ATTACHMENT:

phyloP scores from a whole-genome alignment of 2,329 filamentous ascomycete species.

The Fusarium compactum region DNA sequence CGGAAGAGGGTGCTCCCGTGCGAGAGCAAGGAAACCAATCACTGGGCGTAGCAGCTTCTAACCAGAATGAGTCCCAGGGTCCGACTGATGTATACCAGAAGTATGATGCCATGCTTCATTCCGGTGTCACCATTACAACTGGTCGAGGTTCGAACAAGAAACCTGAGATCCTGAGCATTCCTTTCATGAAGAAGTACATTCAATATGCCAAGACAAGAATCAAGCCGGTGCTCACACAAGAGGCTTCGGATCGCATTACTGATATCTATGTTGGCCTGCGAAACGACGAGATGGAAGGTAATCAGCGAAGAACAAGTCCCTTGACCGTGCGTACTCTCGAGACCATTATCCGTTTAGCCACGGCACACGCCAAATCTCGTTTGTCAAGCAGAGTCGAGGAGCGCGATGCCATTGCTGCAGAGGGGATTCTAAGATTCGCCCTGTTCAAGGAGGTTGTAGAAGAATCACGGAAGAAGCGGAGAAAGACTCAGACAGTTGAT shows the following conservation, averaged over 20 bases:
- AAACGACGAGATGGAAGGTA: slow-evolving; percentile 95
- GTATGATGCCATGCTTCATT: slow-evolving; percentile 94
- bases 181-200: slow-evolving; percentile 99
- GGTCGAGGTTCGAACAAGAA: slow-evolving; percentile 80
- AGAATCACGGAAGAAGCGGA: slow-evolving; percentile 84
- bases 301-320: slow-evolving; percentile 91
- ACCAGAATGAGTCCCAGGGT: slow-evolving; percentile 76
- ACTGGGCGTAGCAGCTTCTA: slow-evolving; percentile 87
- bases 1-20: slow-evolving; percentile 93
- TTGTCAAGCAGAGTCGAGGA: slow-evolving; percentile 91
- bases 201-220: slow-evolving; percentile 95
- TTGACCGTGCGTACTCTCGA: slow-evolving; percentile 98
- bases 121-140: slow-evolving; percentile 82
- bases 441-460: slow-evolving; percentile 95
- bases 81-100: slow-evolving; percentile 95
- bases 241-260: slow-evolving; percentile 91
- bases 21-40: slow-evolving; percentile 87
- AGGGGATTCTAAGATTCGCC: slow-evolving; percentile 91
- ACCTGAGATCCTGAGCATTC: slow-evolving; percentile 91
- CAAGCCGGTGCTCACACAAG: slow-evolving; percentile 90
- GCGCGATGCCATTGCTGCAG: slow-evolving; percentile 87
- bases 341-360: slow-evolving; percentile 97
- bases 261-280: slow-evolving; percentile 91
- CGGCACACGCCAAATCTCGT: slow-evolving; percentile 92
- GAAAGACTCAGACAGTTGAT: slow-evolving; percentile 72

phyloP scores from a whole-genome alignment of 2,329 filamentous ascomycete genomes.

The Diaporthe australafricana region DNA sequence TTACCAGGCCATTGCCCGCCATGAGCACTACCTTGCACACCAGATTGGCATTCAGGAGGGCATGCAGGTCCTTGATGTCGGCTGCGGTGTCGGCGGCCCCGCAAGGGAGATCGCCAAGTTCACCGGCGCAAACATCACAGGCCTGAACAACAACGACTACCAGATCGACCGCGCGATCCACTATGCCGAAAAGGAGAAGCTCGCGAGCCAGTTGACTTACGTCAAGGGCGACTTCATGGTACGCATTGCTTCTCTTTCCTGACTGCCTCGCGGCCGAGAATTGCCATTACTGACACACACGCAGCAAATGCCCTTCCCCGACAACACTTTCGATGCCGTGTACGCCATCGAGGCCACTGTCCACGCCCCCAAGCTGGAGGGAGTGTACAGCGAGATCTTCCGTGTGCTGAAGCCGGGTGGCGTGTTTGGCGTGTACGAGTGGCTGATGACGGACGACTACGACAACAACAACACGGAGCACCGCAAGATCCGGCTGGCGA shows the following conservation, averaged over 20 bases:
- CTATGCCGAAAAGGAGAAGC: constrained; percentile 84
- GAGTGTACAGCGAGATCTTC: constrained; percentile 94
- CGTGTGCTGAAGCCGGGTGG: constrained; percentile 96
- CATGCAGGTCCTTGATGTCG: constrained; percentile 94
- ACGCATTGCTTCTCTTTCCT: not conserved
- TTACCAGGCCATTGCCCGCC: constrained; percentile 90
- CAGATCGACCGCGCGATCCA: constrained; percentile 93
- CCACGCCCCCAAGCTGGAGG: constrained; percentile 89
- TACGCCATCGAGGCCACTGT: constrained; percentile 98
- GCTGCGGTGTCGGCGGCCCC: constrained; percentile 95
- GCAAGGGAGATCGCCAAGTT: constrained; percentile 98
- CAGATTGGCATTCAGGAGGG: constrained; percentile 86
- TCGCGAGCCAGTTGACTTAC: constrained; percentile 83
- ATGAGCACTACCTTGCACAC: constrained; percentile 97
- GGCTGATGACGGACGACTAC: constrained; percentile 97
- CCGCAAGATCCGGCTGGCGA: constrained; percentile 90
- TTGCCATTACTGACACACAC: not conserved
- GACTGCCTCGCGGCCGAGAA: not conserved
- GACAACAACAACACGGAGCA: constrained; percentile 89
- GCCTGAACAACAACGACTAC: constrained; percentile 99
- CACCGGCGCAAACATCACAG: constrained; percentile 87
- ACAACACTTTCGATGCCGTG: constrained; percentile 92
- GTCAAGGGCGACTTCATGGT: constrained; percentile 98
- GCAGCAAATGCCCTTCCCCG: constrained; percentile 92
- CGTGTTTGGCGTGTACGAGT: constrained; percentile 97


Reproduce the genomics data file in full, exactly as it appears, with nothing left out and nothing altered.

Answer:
phyloP scores from a whole-genome alignment of 2,329 filamentous ascomycete species.

The Fusarium compactum region DNA sequence CGGAAGAGGGTGCTCCCGTGCGAGAGCAAGGAAACCAATCACTGGGCGTAGCAGCTTCTAACCAGAATGAGTCCCAGGGTCCGACTGATGTATACCAGAAGTATGATGCCATGCTTCATTCCGGTGTCACCATTACAACTGGTCGAGGTTCGAACAAGAAACCTGAGATCCTGAGCATTCCTTTCATGAAGAAGTACATTCAATATGCCAAGACAAGAATCAAGCCGGTGCTCACACAAGAGGCTTCGGATCGCATTACTGATATCTATGTTGGCCTGCGAAACGACGAGATGGAAGGTAATCAGCGAAGAACAAGTCCCTTGACCGTGCGTACTCTCGAGACCATTATCCGTTTAGCCACGGCACACGCCAAATCTCGTTTGTCAAGCAGAGTCGAGGAGCGCGATGCCATTGCTGCAGAGGGGATTCTAAGATTCGCCCTGTTCAAGGAGGTTGTAGAAGAATCACGGAAGAAGCGGAGAAAGACTCAGACAGTTGAT shows the following conservation, averaged over 20 bases:
- AAACGACGAGATGGAAGGTA: slow-evolving; percentile 95
- GTATGATGCCATGCTTCATT: slow-evolving; percentile 94
- bases 181-200: slow-evolving; percentile 99
- GGTCGAGGTTCGAACAAGAA: slow-evolving; percentile 80
- AGAATCACGGAAGAAGCGGA: slow-evolving; percentile 84
- bases 301-320: slow-evolving; percentile 91
- ACCAGAATGAGTCCCAGGGT: slow-evolving; percentile 76
- ACTGGGCGTAGCAGCTTCTA: slow-evolving; percentile 87
- bases 1-20: slow-evolving; percentile 93
- TTGTCAAGCAGAGTCGAGGA: slow-evolving; percentile 91
- bases 201-220: slow-evolving; percentile 95
- TTGACCGTGCGTACTCTCGA: slow-evolving; percentile 98
- bases 121-140: slow-evolving; percentile 82
- bases 441-460: slow-evolving; percentile 95
- bases 81-100: slow-evolving; percentile 95
- bases 241-260: slow-evolving; percentile 91
- bases 21-40: slow-evolving; percentile 87
- AGGGGATTCTAAGATTCGCC: slow-evolving; percentile 91
- ACCTGAGATCCTGAGCATTC: slow-evolving; percentile 91
- CAAGCCGGTGCTCACACAAG: slow-evolving; percentile 90
- GCGCGATGCCATTGCTGCAG: slow-evolving; percentile 87
- bases 341-360: slow-evolving; percentile 97
- bases 261-280: slow-evolving; percentile 91
- CGGCACACGCCAAATCTCGT: slow-evolving; percentile 92
- GAAAGACTCAGACAGTTGAT: slow-evolving; percentile 72

phyloP scores from a whole-genome alignment of 2,329 filamentous ascomycete genomes.

The Diaporthe australafricana region DNA sequence TTACCAGGCCATTGCCCGCCATGAGCACTACCTTGCACACCAGATTGGCATTCAGGAGGGCATGCAGGTCCTTGATGTCGGCTGCGGTGTCGGCGGCCCCGCAAGGGAGATCGCCAAGTTCACCGGCGCAAACATCACAGGCCTGAACAACAACGACTACCAGATCGACCGCGCGATCCACTATGCCGAAAAGGAGAAGCTCGCGAGCCAGTTGACTTACGTCAAGGGCGACTTCATGGTACGCATTGCTTCTCTTTCCTGACTGCCTCGCGGCCGAGAATTGCCATTACTGACACACACGCAGCAAATGCCCTTCCCCGACAACACTTTCGATGCCGTGTACGCCATCGAGGCCACTGTCCACGCCCCCAAGCTGGAGGGAGTGTACAGCGAGATCTTCCGTGTGCTGAAGCCGGGTGGCGTGTTTGGCGTGTACGAGTGGCTGATGACGGACGACTACGACAACAACAACACGGAGCACCGCAAGATCCGGCTGGCGA shows the following conservation, averaged over 20 bases:
- CTATGCCGAAAAGGAGAAGC: constrained; percentile 84
- GAGTGTACAGCGAGATCTTC: constrained; percentile 94
- CGTGTGCTGAAGCCGGGTGG: constrained; percentile 96
- CATGCAGGTCCTTGATGTCG: constrained; percentile 94
- ACGCATTGCTTCTCTTTCCT: not conserved
- TTACCAGGCCATTGCCCGCC: constrained; percentile 90
- CAGATCGACCGCGCGATCCA: constrained; percentile 93
- CCACGCCCCCAAGCTGGAGG: constrained; percentile 89
- TACGCCATCGAGGCCACTGT: constrained; percentile 98
- GCTGCGGTGTCGGCGGCCCC: constrained; percentile 95
- GCAAGGGAGATCGCCAAGTT: constrained; percentile 98
- CAGATTGGCATTCAGGAGGG: constrained; percentile 86
- TCGCGAGCCAGTTGACTTAC: constrained; percentile 83
- ATGAGCACTACCTTGCACAC: constrained; percentile 97
- GGCTGATGACGGACGACTAC: constrained; percentile 97
- CCGCAAGATCCGGCTGGCGA: constrained; percentile 90
- TTGCCATTACTGACACACAC: not conserved
- GACTGCCTCGCGGCCGAGAA: not conserved
- GACAACAACAACACGGAGCA: constrained; percentile 89
- GCCTGAACAACAACGACTAC: constrained; percentile 99
- CACCGGCGCAAACATCACAG: constrained; percentile 87
- ACAACACTTTCGATGCCGTG: constrained; percentile 92
- GTCAAGGGCGACTTCATGGT: constrained; percentile 98
- GCAGCAAATGCCCTTCCCCG: constrained; percentile 92
- CGTGTTTGGCGTGTACGAGT: constrained; percentile 97